Huck Finn, in the opening chapter, has been taken in by Miss Watson, and is having a hard time feeling happy and comfortable within the confines of a civilized and routine life. In fact, he's so restless about it, Huck, after being taught about Hell, proclaims he wants to go there, because "all I wanted was to go somewheres; I warn't particular." So, he is already of the mindset that this life was too boring and restrictive for him. Then, at the end of the chapter, there is the incident with the spider. Huck flicks a spider into the candle flame, and his response is,
"I didn't need anybody to tell me that that was an awful bad sign and would fetch me some bad luck, so I was scared and most shook the clothes off of me."
So, Twain introduces foreshadowing here, through the sometimes bizarre superstitions that Huck and people of his time and place hold. Already, there is an ominous tone foretelling his Pap's return, which leads to the escape. This happens again in a later chapter when Huck spills salt and Miss Watson "crossed [him] off" from tossing some over his shoulder, which is another sign of bad luck.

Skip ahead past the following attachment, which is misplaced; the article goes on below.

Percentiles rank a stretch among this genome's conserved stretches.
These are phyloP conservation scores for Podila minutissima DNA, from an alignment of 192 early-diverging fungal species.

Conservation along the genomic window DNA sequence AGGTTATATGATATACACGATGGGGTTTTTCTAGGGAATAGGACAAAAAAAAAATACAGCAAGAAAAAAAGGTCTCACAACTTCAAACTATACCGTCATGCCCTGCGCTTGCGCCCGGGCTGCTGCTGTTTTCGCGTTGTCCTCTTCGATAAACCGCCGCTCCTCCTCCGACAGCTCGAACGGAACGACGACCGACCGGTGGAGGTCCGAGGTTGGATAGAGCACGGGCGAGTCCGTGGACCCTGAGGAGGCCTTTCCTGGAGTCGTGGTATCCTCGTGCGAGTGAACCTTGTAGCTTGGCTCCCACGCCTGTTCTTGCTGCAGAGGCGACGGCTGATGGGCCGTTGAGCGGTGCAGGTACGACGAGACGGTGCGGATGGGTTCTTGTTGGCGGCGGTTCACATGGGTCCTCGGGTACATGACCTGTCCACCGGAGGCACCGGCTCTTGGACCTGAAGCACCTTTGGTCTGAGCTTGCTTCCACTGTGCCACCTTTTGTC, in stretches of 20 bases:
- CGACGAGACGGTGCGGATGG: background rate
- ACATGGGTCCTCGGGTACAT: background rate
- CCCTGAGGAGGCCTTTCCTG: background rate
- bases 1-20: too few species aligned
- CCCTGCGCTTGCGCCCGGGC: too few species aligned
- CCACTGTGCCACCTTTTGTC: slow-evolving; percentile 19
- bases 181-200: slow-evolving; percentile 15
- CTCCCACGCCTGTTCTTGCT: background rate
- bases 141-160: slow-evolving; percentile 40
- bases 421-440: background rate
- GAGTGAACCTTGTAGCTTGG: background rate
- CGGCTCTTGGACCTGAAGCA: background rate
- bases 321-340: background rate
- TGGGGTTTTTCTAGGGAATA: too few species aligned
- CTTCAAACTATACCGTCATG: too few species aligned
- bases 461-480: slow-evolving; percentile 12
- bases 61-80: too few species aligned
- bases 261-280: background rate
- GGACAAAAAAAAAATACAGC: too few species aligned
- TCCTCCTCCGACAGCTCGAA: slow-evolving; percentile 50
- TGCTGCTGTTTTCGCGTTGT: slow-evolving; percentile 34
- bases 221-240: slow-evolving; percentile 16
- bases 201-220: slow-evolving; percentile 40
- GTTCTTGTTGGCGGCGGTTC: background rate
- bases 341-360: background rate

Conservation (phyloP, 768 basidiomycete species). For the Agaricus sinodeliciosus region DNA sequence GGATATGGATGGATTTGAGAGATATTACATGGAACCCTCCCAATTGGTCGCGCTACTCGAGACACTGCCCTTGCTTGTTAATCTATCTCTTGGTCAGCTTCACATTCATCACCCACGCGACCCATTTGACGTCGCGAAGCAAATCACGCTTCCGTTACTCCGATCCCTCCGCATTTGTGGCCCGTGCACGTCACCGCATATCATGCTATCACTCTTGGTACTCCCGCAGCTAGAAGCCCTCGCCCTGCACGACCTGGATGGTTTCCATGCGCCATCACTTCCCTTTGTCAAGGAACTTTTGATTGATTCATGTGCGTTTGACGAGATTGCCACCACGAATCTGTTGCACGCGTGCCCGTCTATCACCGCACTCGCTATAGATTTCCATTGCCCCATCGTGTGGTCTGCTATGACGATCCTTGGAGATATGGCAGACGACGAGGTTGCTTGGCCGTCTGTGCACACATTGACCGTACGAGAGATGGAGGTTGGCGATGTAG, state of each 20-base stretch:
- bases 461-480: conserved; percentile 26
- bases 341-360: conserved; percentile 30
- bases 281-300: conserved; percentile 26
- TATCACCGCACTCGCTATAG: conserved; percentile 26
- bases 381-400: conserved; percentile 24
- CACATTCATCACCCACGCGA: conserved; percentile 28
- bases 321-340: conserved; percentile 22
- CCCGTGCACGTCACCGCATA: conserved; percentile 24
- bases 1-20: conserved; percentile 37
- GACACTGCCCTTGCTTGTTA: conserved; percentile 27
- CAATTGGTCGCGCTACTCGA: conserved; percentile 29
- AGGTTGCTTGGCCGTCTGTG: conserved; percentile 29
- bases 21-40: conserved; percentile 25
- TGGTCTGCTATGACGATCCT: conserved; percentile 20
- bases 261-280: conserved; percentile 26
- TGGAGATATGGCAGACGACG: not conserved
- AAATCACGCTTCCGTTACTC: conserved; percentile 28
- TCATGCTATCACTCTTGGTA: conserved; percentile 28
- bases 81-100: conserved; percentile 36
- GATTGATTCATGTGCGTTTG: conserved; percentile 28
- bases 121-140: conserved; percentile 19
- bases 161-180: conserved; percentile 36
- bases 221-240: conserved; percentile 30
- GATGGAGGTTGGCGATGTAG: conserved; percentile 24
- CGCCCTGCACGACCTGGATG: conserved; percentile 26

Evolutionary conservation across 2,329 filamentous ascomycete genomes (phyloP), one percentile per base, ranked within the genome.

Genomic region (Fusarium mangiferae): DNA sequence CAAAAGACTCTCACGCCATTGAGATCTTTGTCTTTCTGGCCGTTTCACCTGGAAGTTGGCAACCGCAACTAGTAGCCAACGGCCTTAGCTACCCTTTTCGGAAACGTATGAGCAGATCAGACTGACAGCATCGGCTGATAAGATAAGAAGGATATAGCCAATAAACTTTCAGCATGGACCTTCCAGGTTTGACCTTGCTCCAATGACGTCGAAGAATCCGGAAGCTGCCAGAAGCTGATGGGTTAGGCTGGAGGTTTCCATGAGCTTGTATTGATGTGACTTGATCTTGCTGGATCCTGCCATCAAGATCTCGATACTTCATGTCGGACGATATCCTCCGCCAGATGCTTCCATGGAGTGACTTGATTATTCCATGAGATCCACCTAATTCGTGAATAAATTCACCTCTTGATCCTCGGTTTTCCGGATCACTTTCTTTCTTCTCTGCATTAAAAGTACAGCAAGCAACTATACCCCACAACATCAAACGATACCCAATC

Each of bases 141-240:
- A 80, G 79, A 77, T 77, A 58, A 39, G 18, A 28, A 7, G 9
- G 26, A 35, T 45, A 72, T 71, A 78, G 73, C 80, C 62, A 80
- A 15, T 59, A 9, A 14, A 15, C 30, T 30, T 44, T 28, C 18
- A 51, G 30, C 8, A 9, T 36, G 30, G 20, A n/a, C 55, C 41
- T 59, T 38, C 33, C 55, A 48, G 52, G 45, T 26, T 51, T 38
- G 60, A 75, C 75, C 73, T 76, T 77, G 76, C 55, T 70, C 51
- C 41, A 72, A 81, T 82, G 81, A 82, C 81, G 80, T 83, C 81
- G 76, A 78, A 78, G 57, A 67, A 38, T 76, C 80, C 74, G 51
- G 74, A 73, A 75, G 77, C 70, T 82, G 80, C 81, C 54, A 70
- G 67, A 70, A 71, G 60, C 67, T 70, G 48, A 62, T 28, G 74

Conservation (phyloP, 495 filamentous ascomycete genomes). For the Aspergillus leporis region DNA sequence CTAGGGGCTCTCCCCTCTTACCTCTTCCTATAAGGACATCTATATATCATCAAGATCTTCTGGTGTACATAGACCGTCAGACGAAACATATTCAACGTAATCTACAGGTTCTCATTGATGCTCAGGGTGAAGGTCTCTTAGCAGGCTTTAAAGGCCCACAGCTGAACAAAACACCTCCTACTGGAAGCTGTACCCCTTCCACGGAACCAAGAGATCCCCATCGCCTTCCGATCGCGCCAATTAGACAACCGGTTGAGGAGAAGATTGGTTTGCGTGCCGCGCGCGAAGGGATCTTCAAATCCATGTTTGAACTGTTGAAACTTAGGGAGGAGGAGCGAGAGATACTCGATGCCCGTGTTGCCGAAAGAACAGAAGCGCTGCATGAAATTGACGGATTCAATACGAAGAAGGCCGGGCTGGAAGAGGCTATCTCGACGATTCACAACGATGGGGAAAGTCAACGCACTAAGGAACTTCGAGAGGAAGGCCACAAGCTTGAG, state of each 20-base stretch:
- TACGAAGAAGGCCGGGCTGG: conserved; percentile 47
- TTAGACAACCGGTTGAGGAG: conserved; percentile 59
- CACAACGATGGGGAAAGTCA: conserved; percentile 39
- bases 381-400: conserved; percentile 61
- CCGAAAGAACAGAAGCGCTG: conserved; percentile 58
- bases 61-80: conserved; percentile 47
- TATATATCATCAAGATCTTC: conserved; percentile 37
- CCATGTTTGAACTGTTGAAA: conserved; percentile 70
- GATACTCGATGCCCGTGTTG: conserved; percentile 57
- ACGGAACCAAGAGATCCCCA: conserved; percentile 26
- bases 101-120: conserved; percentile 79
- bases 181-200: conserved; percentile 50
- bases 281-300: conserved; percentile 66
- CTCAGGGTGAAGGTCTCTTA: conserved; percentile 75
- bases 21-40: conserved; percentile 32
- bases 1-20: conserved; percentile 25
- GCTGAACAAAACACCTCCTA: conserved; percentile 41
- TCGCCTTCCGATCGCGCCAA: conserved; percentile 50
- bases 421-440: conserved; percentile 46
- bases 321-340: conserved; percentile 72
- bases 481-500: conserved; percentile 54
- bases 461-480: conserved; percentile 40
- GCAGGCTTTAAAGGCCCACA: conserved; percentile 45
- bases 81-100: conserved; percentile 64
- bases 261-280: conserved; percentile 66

Huck suspects that bad luck was accurate when he finds the boot print in the snow, and very wisely "sells" all of his money to the Judge so Pap can't get a hold of it, just in case he's hanging around. When Pap does show up, and kidnaps Huck, Twain is in full swing for setting up the escape by then.
Twain also introduces Jim right off the bat as Tom and Huck play the prank on him regarding the hat. Introducing Jim right away, so that we get to know him a bit in a normal way, sets us up to be familiar with him when Huck runs into him on the island. Later, Huck even goes to Jim for the "hairball" fortune, so we get another encounter with him. When they meet on the island, they are two familiar characters that we are ready to set off on a journey with.
I hope that those thoughts help a bit; good luck!